from standard media
Criminals have gradually changed tactics, engaging more in white collar crimes than violent robberies. And women, as opposed to men, are the masterminds of these crimes, planned and executed in city’s upmarket offices and estates. The new trend has almost dwarfed the work of police elite squads like the Flying Squad that were, in the wake of frequent violent robberies, formed to infiltrate and dismantle the dangerous networks. The use of the gun and brawn is no longer fashionable. Instead, cyber crime, fraud, pyramid schemes, forgery, money laundering, insider trading and copyright infringement are the tools of trade preferred by today’s ‘digital’ criminals. Women are the chief architects, making Flying Squad officers, more at home with blazing guns, fully occupied, trying to crack computer encryption codes and combing through documents in search of the increasingly elusive evidence. The Nairobian is in possession of seven names and photos of women, who include the ‘wife’ of a senior government official, accused of obtaining money through false pretences. Described as wealthy, flashy and living on the first lane, these women pose as well-connected entrepreneurs with vast knowledge and connections in real estate, import/export, manufacturing and public sectors.
They exploit their deceivingly good looks to prey on unsuspecting victims, with men easily falling into their traps, only to discover later that they have been conned. “Men have a weakness especially when a challenge is thrown their way by the opposite sex. They have so much trust in women driving sleek cars and living in posh homes,” said a detective. Head of Flying Squad, Saidi Mohamed, admitted that they are investigating so many cases involving cyber crime and fraud. The senior officer however did not wish to shed more light on the cases, saying he is not allowed. In January 2015, his officers arrested two suspects in connection with hacking into NIC Bank’s database. Alex Mutungi Mutuku and Stanley Kimeu Mutua were seized from their Kitui County hideout after being tracked for weeks by Flying Squad officers.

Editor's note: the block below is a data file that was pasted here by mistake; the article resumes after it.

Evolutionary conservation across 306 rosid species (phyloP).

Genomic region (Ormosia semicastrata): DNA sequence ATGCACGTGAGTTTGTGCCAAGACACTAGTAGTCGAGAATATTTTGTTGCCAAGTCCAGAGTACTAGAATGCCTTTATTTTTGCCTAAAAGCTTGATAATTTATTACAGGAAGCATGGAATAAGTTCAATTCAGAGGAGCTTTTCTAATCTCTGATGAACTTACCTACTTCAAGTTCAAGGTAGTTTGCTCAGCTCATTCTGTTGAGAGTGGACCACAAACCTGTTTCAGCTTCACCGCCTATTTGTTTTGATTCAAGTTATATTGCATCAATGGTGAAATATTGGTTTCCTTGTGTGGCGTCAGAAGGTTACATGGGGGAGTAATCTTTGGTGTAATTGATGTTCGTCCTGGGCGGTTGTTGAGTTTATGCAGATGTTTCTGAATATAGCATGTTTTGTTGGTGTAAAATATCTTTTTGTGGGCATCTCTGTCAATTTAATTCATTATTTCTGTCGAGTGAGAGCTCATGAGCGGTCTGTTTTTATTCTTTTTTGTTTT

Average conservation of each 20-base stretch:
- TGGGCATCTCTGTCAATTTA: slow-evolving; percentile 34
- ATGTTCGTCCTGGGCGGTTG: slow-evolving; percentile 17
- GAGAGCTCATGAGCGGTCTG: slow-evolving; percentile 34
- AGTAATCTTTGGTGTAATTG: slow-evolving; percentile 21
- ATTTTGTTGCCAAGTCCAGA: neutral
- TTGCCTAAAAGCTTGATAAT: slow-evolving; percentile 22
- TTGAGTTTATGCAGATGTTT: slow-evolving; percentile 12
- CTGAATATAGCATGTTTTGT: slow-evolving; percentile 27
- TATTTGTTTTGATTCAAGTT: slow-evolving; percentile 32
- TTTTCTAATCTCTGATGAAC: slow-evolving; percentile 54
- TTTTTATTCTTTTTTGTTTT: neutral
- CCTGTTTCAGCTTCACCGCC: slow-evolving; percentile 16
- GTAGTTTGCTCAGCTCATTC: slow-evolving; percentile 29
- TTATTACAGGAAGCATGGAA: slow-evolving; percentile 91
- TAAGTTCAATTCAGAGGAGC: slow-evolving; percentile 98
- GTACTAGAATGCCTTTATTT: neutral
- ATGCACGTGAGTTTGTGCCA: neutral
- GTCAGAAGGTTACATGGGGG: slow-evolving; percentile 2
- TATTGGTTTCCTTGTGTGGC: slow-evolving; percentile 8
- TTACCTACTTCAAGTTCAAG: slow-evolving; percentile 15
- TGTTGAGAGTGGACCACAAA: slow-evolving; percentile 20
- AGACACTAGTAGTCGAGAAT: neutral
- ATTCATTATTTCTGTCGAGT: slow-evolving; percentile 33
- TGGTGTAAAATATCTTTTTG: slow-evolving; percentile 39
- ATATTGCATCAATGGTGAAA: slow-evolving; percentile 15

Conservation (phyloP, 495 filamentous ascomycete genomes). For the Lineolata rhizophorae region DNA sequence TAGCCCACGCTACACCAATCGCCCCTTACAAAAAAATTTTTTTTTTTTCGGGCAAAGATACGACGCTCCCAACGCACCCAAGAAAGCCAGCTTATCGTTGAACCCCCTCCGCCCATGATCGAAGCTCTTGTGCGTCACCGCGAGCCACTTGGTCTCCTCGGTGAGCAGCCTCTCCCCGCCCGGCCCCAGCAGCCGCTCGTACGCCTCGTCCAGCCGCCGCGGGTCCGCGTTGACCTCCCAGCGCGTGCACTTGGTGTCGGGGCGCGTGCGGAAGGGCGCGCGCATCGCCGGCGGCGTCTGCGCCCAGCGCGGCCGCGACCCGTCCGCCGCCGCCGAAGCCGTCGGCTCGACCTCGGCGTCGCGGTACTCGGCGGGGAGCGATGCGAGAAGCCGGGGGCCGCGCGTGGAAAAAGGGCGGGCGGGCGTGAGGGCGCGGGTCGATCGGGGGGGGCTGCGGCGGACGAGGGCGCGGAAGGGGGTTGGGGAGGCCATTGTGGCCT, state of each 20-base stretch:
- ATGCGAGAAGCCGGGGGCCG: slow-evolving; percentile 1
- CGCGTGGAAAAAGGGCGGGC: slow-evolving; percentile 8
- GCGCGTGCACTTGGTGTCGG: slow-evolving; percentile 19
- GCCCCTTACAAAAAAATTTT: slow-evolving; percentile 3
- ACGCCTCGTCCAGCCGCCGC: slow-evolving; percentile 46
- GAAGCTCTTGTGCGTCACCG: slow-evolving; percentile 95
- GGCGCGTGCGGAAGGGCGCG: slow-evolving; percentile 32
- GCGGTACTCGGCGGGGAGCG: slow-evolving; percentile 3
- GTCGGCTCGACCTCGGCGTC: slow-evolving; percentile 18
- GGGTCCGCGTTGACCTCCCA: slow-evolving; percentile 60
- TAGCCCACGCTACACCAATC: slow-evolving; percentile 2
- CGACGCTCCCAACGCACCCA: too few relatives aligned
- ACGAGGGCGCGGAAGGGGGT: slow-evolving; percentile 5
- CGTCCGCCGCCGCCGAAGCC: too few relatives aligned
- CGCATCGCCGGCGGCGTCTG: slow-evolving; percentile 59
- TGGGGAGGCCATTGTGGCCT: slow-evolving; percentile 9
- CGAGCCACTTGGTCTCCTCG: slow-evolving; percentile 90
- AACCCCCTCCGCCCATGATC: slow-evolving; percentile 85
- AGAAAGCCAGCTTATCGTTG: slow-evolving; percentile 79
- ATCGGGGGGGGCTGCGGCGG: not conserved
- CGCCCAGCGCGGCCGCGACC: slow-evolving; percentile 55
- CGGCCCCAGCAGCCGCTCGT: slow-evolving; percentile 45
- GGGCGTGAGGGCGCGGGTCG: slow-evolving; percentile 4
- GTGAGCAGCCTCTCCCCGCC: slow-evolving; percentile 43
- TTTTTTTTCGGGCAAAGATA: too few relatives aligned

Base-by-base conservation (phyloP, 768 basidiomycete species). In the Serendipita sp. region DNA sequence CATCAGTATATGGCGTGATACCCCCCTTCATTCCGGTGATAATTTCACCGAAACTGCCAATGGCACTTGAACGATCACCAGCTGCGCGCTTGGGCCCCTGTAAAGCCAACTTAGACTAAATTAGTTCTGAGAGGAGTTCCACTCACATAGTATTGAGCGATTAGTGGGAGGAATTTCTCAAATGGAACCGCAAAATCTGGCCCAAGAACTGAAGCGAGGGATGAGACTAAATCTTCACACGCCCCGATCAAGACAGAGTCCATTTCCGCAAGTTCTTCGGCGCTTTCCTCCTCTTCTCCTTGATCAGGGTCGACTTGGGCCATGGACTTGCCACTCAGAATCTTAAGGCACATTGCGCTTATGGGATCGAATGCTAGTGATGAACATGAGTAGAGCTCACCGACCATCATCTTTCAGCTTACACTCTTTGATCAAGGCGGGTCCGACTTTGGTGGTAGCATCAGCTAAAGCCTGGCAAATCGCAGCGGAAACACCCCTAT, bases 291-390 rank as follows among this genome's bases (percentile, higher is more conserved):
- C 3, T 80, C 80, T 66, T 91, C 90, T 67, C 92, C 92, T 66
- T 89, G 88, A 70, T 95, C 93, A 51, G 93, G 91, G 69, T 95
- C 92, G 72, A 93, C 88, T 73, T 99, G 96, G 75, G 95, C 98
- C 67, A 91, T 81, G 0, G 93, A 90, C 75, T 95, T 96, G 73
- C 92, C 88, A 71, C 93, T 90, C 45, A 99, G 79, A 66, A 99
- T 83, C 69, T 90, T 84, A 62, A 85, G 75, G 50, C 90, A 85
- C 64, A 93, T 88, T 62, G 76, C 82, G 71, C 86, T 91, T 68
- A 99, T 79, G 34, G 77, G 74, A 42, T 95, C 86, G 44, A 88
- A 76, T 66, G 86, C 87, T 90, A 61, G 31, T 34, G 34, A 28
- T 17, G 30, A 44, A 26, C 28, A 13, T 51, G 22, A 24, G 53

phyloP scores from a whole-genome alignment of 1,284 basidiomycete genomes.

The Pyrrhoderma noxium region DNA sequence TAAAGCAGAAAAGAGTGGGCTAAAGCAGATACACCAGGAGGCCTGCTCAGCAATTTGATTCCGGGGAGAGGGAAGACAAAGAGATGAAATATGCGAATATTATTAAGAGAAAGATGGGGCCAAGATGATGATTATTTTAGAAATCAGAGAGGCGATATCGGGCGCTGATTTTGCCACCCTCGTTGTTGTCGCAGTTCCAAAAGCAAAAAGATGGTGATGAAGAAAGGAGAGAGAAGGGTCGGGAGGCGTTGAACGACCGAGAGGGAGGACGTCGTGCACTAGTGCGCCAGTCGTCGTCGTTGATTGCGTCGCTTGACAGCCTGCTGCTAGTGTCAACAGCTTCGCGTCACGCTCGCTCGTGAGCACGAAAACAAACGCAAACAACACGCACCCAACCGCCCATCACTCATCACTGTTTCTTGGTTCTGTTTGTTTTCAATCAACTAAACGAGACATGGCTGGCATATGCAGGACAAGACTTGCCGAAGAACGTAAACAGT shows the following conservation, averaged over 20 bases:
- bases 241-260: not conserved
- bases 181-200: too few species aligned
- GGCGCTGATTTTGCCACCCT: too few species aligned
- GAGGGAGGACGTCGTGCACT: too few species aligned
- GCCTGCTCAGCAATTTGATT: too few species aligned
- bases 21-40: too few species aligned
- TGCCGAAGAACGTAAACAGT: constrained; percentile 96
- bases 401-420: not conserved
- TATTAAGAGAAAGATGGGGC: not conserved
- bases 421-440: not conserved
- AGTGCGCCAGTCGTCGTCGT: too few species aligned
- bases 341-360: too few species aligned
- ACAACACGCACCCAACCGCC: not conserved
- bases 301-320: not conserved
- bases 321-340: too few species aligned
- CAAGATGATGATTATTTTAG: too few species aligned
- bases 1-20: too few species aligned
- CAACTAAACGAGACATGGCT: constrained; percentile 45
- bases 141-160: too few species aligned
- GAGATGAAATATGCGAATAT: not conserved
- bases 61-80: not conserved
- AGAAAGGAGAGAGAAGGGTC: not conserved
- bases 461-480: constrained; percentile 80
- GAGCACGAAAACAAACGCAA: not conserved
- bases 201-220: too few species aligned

They were reportedly demanding from the bank 200 bitcoins (Sh6.2 million), failure of which they threatened to make public NIC’s client confidential financial information in their possession. The matter is in court and hearing is set for January 27. Bitcoin is an online payment system used by peers, mostly in the banking industry. The ‘wife’ of the government official allegedly conned gullible parents and guardians about Sh4 million, pretending she would use her husband’s influence to secure employment for their children in a state agency. She also demanded Sh200,000 from each person ahead of the March 2014 recruitment exercise. Her intermediary, a female civil servant, is now in trouble after the victims threatened to take action after the deal fell through. She was forced to sell part of her property to refund some of the complainants. Meanwhile, it is understood the woman does not want the husband to know of the scam, fearing it could cost him his job if it becomes public knowledge. Another alleged female fraudster operates a recruitment agency along Lenana Road. Apparently, she demands Sh250,000 to secure employment abroad, especially in the USA, where she reportedly has close relatives with whom she works. When we contacted her, she dismissed the allegations, claiming people were out to tarnish her name and demanded to be given names of the complainants. She added that she had quit the recruitment agency and was now based in Mombasa dealing in motor vehicles. “People just want to malign my name. In fact I left that business long time ago in November last year after the government cancelled our licences. However, just give me one or two names of those complaining so that I may be in a position to explain. It might be true or wrong,” she said, contradicting herself in the process.